Rajendra K. Pachauri – chair of the UN’s Intergovernmental Panel on Climate Change – sounded as if he was auditioning for Saturday Night Live when he said Sunday:
“The processes in the IPCC are so robust, so inclusive, that even if an author or two has a particular bias it is completely unlikely that bias will find its way into the IPCC report,” he said.
“Every single comment that an expert reviewer provides has to be answered either by acceptance of the comment, or if it is not accepted, the reasons have to be clearly specified. So I think it is a very transparent, a very comprehensive process which insures that even if someone wants to leave out a piece of peer reviewed literature there is virtually no possibility of that happening.”
Say what? Okay, Rajendra, it is so, if you think so, as the great Pirandello once said. Or “Right You Are, If You Think You Are,” as the play is alternatively translated. No matter that we know that the original climate data has all been deep-sixed. Keep thinking what you’re thinking. Or saying what you’re saying. Or something.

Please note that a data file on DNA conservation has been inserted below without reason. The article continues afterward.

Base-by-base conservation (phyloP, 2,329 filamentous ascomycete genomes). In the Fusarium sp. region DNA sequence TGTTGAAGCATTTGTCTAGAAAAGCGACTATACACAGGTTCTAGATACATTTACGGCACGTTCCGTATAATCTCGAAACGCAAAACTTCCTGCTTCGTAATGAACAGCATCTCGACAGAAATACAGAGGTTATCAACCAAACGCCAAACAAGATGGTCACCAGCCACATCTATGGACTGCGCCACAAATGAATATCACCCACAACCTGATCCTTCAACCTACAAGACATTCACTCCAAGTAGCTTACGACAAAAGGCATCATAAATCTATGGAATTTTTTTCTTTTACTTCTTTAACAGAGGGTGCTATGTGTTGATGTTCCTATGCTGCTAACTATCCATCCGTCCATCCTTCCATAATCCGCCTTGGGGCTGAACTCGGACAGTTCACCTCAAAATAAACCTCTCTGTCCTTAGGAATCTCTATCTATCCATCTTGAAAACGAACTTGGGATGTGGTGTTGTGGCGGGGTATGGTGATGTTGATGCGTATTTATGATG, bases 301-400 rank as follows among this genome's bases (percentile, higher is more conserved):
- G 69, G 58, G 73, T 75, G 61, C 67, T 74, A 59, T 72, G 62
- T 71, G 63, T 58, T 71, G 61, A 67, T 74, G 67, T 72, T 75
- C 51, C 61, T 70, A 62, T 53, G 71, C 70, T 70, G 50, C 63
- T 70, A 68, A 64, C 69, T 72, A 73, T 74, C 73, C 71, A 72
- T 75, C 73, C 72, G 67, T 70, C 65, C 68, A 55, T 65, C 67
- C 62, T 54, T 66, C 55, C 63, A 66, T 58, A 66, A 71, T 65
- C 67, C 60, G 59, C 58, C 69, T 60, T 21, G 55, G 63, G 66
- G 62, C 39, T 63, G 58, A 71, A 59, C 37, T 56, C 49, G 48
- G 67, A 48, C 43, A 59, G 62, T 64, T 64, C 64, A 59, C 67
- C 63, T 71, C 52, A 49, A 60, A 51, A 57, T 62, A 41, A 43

Actually, I’m beginning to have some sympathy for these UN scientists, creepy as they may be. They are certainly having the rug pulled out from them at the worst possible moment. Now anything could happen. Little did poor Rajendra know that his quote would end up on the top of Drudge and make him look, without parody or comment, like a self-serving bureaucratic hustler. At least that’s not as bad as the UN’s previous scandal – Oil-for-Food Programme – when several indictments were forthcoming.
Here’s a thought. From now on, when there’s something to research of true scientific importance, let’s keep it as far away from the UN as possible. We might also want to put all findings on the Internet, so the real United Nations of Human Beings can evaluate them. Oh, I forgot. Pachauri tells us their process was “very transparent.” Note the “very” – the true sign of a liar. When something is transparent, it doesn’t need qualification. It is – or it isn’t.
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